Articles Related to Active Learning
Dr. Lilli Nielsen
Articles by Dr. Lilli Nielsen
Future Reflections, 2004
Cortical Visual Impairment: Causes and Manifestations, Scottish Sensory Centre.
(This article was originally published in “Refsnaes-Nyt”, No 38, September 1993).
An article written for the Scottish Sensory Centre detailing Lilli’s thoughts about assessing children with cortical visual impairments. This article was written at a time when professionals were just beginning to learn about CVI.
Cortical Vision Impairment: Using the Sense of Sight as a Secondary Sensory Modality,
Active Learning and Educational Approaches By Other Authors
The Active Learning Approach: Using the Resonance Board and the Little Room with Young Blind and Multiply Disabled Children
By Kate Moss Hurst, Deafblind Education Consultant, Texas Deafblind Outreach
This article explains how Active Learning, an educational approach developed by Dr. Lilli Nielsen, can be used to provide instruction for students with the most profound disabilities in both the standard curriculum and the expanded core curriculum.
This is a fact sheet that includes a list of objects that might be used in Active Learning activities and environments suggested in Lilli’s book Space and Self.
Developing my Classroom for Secondary-Aged Students Who Aren’t Actively Engaging with People or Objects
A TVI and classroom teacher describes how she serves her secondary-level students who are visually and multiply impaired using Lilli Nielsen’s Active Learning approach along with other strategies.
This article focuses on five phases of educational approaches that teachers are to use in working with children if they are using an Active Learning theory approach. It summarizes the information first published as part of Dr. Nielsen’s book, Are You Blind?.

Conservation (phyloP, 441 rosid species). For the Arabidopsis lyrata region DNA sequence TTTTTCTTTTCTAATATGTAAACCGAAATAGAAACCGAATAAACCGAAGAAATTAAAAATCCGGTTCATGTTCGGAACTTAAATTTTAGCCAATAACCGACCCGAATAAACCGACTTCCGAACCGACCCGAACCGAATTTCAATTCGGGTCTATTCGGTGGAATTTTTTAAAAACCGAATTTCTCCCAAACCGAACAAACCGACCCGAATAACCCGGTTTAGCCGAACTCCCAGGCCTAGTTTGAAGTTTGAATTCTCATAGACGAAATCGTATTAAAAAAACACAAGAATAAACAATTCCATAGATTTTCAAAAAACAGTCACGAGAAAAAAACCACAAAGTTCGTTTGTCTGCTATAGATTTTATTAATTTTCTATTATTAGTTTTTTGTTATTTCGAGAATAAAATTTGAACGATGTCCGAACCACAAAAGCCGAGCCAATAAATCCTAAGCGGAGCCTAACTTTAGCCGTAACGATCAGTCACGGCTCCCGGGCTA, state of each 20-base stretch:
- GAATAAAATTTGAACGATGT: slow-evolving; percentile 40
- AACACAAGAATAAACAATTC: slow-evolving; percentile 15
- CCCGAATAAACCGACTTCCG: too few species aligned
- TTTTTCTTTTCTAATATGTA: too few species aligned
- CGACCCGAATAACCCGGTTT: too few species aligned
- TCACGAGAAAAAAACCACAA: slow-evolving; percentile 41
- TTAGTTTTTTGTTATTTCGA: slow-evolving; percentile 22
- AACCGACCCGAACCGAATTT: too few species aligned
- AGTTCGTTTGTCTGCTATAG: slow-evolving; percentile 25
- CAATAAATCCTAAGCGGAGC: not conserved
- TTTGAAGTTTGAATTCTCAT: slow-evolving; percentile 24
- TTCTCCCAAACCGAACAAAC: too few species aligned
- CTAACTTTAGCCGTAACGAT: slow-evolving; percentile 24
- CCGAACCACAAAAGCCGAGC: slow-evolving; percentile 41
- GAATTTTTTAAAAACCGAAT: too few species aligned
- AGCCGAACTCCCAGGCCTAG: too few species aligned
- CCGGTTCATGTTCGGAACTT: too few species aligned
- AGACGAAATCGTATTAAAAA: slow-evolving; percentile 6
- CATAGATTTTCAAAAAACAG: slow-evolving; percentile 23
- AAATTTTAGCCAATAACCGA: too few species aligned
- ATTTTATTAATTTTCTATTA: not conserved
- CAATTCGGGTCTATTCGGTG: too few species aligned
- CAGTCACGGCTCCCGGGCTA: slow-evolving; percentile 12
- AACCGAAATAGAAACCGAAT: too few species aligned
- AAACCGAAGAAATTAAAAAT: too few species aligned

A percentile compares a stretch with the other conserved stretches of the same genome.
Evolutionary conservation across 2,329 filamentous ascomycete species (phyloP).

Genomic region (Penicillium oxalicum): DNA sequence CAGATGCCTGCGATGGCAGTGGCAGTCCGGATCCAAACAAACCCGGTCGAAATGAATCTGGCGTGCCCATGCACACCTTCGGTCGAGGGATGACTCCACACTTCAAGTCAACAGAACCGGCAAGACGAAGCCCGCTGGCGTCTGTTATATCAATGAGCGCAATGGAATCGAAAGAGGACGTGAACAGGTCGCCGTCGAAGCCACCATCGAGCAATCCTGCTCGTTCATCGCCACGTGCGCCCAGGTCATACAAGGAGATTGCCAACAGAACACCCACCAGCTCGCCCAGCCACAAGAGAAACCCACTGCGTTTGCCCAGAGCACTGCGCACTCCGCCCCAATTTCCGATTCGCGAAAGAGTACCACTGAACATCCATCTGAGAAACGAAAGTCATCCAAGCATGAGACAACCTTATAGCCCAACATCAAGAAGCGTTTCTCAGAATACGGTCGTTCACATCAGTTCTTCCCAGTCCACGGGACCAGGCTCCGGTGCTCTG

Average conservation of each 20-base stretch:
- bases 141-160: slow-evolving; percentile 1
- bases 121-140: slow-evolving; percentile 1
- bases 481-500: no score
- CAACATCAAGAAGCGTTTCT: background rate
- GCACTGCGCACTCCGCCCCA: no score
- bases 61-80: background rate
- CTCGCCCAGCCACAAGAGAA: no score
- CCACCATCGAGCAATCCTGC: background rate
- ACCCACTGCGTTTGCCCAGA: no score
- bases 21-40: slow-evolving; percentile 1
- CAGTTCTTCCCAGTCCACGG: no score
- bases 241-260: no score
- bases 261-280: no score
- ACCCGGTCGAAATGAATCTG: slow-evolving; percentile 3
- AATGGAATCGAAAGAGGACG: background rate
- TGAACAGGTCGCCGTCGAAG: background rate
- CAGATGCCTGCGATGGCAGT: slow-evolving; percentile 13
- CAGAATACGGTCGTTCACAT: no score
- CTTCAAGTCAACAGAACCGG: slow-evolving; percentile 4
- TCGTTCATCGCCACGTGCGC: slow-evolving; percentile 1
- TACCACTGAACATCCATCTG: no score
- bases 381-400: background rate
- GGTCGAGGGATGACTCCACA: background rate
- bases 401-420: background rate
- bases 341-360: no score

This article focuses on Phase IV and V of Lilli Nielsen’s five educational phases of educational treatment outlined in her book, Are You Blind?, and how the Active Learning principles can be incorporated into activity routines.
This article by Stacy Shafer discusses some of the basic strategies of Dr. Lilli Nielsen’s Active Learning Theory.
If children learn through play, then we must become better playmates in order to facilitate better learning for the child.
In this article written for NFB Convention 2003, this group from Skylands School for the Exceptional shares their experience with the FIELA Curriculum.
Information about Equipment Design
Miles, B., Nelson, E., and Pellerin R., 2015. CDCI Research into Practice, Summary 3.
By Dr. Jude Nicholas, Resource Center for the Deafblind and
Haukeland University Hospital, Bergen, Norway.
Although visual and auditory cognition is well researched and better understood, relatively little is known about tactile cognition in general. It is perhaps unsurprising then that the majority of theoretical insights concerning the mechanisms and principles governing cognitions have been developed on the basis of the research on the visual and auditory systems. One should expect there to be a number of similarities and important differences between tactile cognition and cognitions that have been experienced via sight or hearing. Tactile cognition refers to the higher order processing and integration of tactile information through active touch. Until recently few studies had attempted to investigate the effects of tactile cognition. What is more, recent developments in cognitive neuroscience (neuroimaging and neuropsychology) mean that we now know far more about the mechanisms underlying tactile cognition than ever before.